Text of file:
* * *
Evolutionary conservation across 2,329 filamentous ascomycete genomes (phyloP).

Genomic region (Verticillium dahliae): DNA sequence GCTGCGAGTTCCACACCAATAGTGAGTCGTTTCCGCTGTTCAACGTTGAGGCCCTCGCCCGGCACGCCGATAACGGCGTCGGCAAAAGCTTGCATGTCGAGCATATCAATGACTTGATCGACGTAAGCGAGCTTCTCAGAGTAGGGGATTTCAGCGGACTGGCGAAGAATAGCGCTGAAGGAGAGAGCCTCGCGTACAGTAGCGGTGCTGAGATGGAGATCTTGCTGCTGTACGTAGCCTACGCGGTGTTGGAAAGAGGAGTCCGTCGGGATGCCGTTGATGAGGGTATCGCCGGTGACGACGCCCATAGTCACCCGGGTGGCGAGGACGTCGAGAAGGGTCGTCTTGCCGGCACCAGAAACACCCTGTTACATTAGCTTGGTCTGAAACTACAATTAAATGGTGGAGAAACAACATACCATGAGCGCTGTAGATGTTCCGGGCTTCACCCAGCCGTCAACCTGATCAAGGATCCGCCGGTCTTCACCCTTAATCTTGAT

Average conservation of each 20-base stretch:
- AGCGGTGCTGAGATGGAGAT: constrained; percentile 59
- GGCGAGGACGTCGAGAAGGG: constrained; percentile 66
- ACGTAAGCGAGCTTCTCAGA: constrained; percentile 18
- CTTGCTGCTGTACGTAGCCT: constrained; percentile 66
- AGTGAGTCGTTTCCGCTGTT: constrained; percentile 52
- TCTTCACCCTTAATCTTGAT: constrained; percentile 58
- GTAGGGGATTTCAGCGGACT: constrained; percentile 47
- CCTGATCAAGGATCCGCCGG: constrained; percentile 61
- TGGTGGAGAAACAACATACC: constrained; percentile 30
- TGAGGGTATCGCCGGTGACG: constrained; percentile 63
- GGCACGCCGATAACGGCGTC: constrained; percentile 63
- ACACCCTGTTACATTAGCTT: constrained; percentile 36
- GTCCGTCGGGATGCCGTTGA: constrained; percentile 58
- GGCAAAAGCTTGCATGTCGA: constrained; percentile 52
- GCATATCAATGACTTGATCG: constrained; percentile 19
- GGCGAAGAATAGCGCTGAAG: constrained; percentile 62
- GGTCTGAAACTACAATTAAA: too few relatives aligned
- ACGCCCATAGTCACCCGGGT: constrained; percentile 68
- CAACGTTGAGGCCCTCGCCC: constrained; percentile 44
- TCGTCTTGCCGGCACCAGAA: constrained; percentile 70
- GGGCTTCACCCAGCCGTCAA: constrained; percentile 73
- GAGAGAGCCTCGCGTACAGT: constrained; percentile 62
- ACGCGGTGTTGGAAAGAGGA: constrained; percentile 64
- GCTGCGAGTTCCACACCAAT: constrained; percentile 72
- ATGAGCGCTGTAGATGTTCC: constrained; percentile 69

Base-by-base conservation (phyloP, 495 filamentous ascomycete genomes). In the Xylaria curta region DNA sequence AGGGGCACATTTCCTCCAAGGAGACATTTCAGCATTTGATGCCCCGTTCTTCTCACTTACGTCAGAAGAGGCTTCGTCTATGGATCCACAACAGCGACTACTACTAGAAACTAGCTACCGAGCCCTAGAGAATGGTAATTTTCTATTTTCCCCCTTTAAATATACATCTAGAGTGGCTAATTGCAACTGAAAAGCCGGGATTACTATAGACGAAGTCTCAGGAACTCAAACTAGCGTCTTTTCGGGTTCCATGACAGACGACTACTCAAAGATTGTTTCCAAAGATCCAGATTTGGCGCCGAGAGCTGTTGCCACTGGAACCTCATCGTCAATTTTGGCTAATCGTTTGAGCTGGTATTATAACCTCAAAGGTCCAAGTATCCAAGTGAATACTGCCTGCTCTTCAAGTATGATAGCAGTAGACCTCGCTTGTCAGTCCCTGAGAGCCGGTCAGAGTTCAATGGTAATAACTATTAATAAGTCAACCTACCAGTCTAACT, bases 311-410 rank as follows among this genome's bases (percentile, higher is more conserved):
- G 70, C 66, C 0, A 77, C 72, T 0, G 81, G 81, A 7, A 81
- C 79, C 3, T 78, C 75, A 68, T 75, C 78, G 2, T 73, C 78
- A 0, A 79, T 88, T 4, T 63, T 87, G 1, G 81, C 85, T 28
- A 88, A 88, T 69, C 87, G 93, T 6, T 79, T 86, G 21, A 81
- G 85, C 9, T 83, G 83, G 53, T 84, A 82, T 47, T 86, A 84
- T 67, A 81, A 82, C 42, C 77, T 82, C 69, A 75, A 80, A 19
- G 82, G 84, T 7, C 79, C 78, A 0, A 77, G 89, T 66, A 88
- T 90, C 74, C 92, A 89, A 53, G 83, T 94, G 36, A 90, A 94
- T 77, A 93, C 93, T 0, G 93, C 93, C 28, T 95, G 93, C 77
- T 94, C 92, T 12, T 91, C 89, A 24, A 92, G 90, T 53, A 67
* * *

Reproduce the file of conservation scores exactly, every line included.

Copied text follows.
Evolutionary conservation across 2,329 filamentous ascomycete genomes (phyloP).

Genomic region (Verticillium dahliae): DNA sequence GCTGCGAGTTCCACACCAATAGTGAGTCGTTTCCGCTGTTCAACGTTGAGGCCCTCGCCCGGCACGCCGATAACGGCGTCGGCAAAAGCTTGCATGTCGAGCATATCAATGACTTGATCGACGTAAGCGAGCTTCTCAGAGTAGGGGATTTCAGCGGACTGGCGAAGAATAGCGCTGAAGGAGAGAGCCTCGCGTACAGTAGCGGTGCTGAGATGGAGATCTTGCTGCTGTACGTAGCCTACGCGGTGTTGGAAAGAGGAGTCCGTCGGGATGCCGTTGATGAGGGTATCGCCGGTGACGACGCCCATAGTCACCCGGGTGGCGAGGACGTCGAGAAGGGTCGTCTTGCCGGCACCAGAAACACCCTGTTACATTAGCTTGGTCTGAAACTACAATTAAATGGTGGAGAAACAACATACCATGAGCGCTGTAGATGTTCCGGGCTTCACCCAGCCGTCAACCTGATCAAGGATCCGCCGGTCTTCACCCTTAATCTTGAT

Average conservation of each 20-base stretch:
- AGCGGTGCTGAGATGGAGAT: constrained; percentile 59
- GGCGAGGACGTCGAGAAGGG: constrained; percentile 66
- ACGTAAGCGAGCTTCTCAGA: constrained; percentile 18
- CTTGCTGCTGTACGTAGCCT: constrained; percentile 66
- AGTGAGTCGTTTCCGCTGTT: constrained; percentile 52
- TCTTCACCCTTAATCTTGAT: constrained; percentile 58
- GTAGGGGATTTCAGCGGACT: constrained; percentile 47
- CCTGATCAAGGATCCGCCGG: constrained; percentile 61
- TGGTGGAGAAACAACATACC: constrained; percentile 30
- TGAGGGTATCGCCGGTGACG: constrained; percentile 63
- GGCACGCCGATAACGGCGTC: constrained; percentile 63
- ACACCCTGTTACATTAGCTT: constrained; percentile 36
- GTCCGTCGGGATGCCGTTGA: constrained; percentile 58
- GGCAAAAGCTTGCATGTCGA: constrained; percentile 52
- GCATATCAATGACTTGATCG: constrained; percentile 19
- GGCGAAGAATAGCGCTGAAG: constrained; percentile 62
- GGTCTGAAACTACAATTAAA: too few relatives aligned
- ACGCCCATAGTCACCCGGGT: constrained; percentile 68
- CAACGTTGAGGCCCTCGCCC: constrained; percentile 44
- TCGTCTTGCCGGCACCAGAA: constrained; percentile 70
- GGGCTTCACCCAGCCGTCAA: constrained; percentile 73
- GAGAGAGCCTCGCGTACAGT: constrained; percentile 62
- ACGCGGTGTTGGAAAGAGGA: constrained; percentile 64
- GCTGCGAGTTCCACACCAAT: constrained; percentile 72
- ATGAGCGCTGTAGATGTTCC: constrained; percentile 69

Base-by-base conservation (phyloP, 495 filamentous ascomycete genomes). In the Xylaria curta region DNA sequence AGGGGCACATTTCCTCCAAGGAGACATTTCAGCATTTGATGCCCCGTTCTTCTCACTTACGTCAGAAGAGGCTTCGTCTATGGATCCACAACAGCGACTACTACTAGAAACTAGCTACCGAGCCCTAGAGAATGGTAATTTTCTATTTTCCCCCTTTAAATATACATCTAGAGTGGCTAATTGCAACTGAAAAGCCGGGATTACTATAGACGAAGTCTCAGGAACTCAAACTAGCGTCTTTTCGGGTTCCATGACAGACGACTACTCAAAGATTGTTTCCAAAGATCCAGATTTGGCGCCGAGAGCTGTTGCCACTGGAACCTCATCGTCAATTTTGGCTAATCGTTTGAGCTGGTATTATAACCTCAAAGGTCCAAGTATCCAAGTGAATACTGCCTGCTCTTCAAGTATGATAGCAGTAGACCTCGCTTGTCAGTCCCTGAGAGCCGGTCAGAGTTCAATGGTAATAACTATTAATAAGTCAACCTACCAGTCTAACT, bases 311-410 rank as follows among this genome's bases (percentile, higher is more conserved):
- G 70, C 66, C 0, A 77, C 72, T 0, G 81, G 81, A 7, A 81
- C 79, C 3, T 78, C 75, A 68, T 75, C 78, G 2, T 73, C 78
- A 0, A 79, T 88, T 4, T 63, T 87, G 1, G 81, C 85, T 28
- A 88, A 88, T 69, C 87, G 93, T 6, T 79, T 86, G 21, A 81
- G 85, C 9, T 83, G 83, G 53, T 84, A 82, T 47, T 86, A 84
- T 67, A 81, A 82, C 42, C 77, T 82, C 69, A 75, A 80, A 19
- G 82, G 84, T 7, C 79, C 78, A 0, A 77, G 89, T 66, A 88
- T 90, C 74, C 92, A 89, A 53, G 83, T 94, G 36, A 90, A 94
- T 77, A 93, C 93, T 0, G 93, C 93, C 28, T 95, G 93, C 77
- T 94, C 92, T 12, T 91, C 89, A 24, A 92, G 90, T 53, A 67